The practical solution for including multiple ISBNs, until the template handles them, is to use the ISBN template directly for the additional ISBNs, placing it after the main citation, and using the punctuation control in the citation template to handle the final punctuation as desired. Of course many ISBNs are added after the original reference, so there is usually no way to tell which version was originally consulted. On the other hand, if a single book has 8 or 10 different ISBNs for different printings and countries, including all of them may seem strange - in practice it is not a big problem to just choose one. — Carl (CBM · talk) 14:19, 24 December 2017 (UTC)

────────────────────────────────────────────────────────────────────────────────────────────────────Book citations can (and most often should) indicate relevant page numbers. I've seen instances where the hardback and paperback editions of the same edition of a book had and different page numberingss, making them different variations of that book edition. Individual ISBNs are assigned to each edition and variation (except reprintings) of a book. Audiobook and E-book issuances of that same book edition would also have individual ISBNs. A citation should indicate the particular variation of the book edition where the information being cited was found (and most often should indicate where the information was found therein). It is outside the purpose of a citation to identify other variations of the cited book edition variation. Wtmitchell (talk) (earlier Boracay Bill) 22:36, 24 December 2017 (UTC)

It may however be within the scope of web citations, where space is not an issue but dead links and lack of physical libraries certainly are, to include alternate links should the editor wish. Currently I just include it in commented code for an editor to replace in case a link goes dead, but another convention might be briefly linking the alternate sources following the Harvard-style citation, using a common phrase like "Alternative locations". The difference would be that one could include it within the template itself, instead of having editors adding the phrase manually after the template. The markup might look like:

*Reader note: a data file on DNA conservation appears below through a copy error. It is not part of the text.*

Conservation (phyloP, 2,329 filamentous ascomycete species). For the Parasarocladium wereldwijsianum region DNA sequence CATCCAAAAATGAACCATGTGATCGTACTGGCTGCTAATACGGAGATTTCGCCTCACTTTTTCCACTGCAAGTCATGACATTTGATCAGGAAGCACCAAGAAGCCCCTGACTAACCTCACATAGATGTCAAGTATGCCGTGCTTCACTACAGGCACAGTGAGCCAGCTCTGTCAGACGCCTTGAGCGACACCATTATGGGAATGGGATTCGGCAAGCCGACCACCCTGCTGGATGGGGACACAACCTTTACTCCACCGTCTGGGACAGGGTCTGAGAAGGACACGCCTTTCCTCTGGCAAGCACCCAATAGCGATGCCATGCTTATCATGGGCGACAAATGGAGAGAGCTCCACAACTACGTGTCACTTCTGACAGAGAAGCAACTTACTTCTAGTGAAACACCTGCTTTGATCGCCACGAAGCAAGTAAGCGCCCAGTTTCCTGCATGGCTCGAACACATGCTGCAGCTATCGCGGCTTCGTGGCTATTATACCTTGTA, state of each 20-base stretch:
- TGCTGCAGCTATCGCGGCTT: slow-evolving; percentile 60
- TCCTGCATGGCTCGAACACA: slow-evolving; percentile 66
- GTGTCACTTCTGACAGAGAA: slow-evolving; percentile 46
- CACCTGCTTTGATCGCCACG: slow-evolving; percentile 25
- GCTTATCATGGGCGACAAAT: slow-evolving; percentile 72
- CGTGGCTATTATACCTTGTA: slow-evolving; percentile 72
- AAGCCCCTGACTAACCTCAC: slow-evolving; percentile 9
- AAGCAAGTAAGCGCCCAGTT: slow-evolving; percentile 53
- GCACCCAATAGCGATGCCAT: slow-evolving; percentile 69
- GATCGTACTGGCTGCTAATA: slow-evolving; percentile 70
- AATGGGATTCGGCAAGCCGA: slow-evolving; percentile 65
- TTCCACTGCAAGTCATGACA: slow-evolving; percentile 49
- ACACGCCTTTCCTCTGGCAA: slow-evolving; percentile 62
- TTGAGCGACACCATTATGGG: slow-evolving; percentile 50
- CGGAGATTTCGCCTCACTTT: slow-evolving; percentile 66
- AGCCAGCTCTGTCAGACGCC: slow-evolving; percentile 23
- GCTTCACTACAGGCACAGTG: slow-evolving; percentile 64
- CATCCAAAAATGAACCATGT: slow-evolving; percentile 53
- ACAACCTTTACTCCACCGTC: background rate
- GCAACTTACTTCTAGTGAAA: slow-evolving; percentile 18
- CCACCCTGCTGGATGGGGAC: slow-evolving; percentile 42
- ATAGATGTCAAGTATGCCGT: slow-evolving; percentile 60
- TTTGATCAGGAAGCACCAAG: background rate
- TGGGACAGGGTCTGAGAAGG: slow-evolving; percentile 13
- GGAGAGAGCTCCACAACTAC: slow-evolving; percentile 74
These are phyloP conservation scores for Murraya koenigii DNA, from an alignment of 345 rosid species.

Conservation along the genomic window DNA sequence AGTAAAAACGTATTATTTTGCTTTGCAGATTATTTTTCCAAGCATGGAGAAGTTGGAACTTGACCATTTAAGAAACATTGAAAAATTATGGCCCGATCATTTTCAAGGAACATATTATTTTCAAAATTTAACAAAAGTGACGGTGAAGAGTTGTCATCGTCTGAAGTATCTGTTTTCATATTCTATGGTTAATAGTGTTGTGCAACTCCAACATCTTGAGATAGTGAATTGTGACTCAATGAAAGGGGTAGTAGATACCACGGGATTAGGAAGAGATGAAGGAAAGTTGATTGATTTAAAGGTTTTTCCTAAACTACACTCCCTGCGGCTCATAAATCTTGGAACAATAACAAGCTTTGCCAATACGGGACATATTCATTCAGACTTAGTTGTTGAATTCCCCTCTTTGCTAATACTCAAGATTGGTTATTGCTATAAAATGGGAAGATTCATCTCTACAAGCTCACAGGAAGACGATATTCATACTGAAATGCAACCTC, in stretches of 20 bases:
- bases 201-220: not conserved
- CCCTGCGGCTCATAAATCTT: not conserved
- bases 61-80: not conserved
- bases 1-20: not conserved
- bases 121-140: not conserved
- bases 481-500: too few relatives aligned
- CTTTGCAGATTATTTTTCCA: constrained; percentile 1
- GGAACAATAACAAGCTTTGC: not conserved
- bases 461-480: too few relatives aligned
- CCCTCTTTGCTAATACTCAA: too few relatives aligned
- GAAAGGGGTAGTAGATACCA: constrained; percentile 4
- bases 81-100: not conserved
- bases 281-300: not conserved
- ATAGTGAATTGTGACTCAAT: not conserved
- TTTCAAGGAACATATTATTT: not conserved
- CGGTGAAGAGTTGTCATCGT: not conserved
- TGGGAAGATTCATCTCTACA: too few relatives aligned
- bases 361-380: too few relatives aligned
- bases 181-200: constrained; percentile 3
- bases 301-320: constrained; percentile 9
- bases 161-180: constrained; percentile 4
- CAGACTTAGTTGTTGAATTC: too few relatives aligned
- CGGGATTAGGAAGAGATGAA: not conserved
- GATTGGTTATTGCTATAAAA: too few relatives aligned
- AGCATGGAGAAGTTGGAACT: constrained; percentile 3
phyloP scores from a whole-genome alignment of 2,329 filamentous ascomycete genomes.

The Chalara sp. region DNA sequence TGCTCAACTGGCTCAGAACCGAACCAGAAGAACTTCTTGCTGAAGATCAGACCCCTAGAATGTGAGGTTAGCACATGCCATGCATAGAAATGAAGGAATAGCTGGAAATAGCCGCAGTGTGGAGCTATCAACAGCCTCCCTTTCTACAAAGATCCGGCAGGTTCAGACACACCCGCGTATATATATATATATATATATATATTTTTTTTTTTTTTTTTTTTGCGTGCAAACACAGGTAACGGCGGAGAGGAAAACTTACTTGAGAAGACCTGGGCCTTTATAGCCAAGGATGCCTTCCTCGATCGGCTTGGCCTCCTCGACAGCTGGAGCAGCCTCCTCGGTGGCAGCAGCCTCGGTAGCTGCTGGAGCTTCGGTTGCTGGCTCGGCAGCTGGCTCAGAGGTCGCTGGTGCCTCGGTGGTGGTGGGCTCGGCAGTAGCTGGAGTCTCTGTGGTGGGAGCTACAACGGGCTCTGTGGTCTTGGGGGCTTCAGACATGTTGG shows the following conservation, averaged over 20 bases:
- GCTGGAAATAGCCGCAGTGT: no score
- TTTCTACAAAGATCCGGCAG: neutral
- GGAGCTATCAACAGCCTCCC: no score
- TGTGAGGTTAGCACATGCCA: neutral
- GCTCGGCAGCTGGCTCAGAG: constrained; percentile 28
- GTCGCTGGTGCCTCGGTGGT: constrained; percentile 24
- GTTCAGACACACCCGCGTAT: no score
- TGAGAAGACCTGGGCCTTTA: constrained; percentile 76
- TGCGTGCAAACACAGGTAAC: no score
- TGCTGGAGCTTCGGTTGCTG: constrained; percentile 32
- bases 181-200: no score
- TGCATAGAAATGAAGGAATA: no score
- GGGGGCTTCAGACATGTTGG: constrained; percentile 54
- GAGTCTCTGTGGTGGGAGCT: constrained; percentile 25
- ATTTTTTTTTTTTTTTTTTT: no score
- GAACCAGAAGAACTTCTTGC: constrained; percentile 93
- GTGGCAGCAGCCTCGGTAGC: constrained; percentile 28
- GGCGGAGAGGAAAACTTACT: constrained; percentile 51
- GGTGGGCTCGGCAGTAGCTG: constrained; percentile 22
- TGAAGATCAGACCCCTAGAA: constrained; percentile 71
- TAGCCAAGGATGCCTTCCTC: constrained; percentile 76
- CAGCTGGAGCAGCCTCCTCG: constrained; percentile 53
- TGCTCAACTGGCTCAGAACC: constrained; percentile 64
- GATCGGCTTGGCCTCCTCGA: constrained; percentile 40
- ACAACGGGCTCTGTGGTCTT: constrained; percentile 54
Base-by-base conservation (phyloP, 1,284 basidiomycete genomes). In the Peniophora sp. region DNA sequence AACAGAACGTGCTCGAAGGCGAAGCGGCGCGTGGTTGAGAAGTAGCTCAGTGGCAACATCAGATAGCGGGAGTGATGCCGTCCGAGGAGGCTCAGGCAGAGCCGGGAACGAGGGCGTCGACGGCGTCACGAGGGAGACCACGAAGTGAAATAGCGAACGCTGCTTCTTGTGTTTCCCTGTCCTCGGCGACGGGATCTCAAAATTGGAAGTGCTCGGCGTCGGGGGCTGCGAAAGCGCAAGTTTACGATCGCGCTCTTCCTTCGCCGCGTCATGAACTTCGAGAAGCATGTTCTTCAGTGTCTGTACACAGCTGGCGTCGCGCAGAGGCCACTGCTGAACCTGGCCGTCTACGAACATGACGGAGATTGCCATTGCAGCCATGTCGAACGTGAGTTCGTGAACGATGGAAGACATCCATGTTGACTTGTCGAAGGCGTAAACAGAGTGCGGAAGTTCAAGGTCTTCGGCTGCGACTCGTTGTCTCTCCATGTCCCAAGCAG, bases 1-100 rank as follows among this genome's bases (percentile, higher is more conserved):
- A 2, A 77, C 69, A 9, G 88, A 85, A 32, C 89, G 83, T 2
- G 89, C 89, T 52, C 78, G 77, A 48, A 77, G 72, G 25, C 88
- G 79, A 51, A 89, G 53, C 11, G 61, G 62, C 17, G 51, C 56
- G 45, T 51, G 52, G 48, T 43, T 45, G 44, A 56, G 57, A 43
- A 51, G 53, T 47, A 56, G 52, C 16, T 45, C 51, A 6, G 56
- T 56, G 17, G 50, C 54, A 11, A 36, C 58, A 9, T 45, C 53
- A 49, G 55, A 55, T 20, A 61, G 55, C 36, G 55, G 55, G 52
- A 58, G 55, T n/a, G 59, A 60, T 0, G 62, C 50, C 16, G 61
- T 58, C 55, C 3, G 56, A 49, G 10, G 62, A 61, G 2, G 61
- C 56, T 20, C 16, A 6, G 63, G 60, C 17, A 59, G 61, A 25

|alt1={{isbn|1234}} |alt2=[http://test test] |alt3=Your local library

Alternative locations: ISBN 1234, test[→], Your local library.

Thoughts? SamuelRiv (talk) 17:09, 25 March 2018 (UTC)

Archival Resource Key parameter[edit]

Has anyone considered implementing an Archival Resource Key parameter? It's just another kind of ID comparable to the existing doi or jstor parameters, and would presumably be abbreviated ark. Daask (talk) 16:35, 24 January 2018 (UTC)

New identifier requests[edit]

The DOI foundation recognizes several international libraries with their own identifiers. There are tens of thousands articles in en.wp that cite Chinese and Japanese papers, so support for CNKI, JaLC, etc. would be useful. Code might be available already on zh.wp.

Also supporting the above poster in adding ark identifier from historical collections scanned at the Internet Archive (1921 example 13960/t12n61m3f). SamuelRiv (talk) 16:45, 25 March 2018 (UTC)

Additionally requesting Uniform Resource Name urn support, which among other things is used for several universities' classics catalogs. SamuelRiv (talk) 16:56, 1 April 2018 (UTC)
I think this request (and the similar one above it) is premature. The pathway to getting these supported is to start using them in the |id= parameter. Once we get a large body of citations using certain types of ids, it will become clearer that there is a need to support them directly. —David Eppstein (talk) 17:38, 1 April 2018 (UTC)

Unexpected citation check message[edit]

As can be seen below (as of the post date), the following reference:

Correia, Alexandre C. M.; Boué, Gwenaël; Laskar, Jacques (January 2012), "Pumping the Eccentricity of Exoplanets by Tidal Effect", The Astrophysical Journal Letters, 744 (2): 5, doi:10.1088/2041-8205/744/2/L23 bibcode=2012ApJ...744L..23C Check |doi= value (help), L23.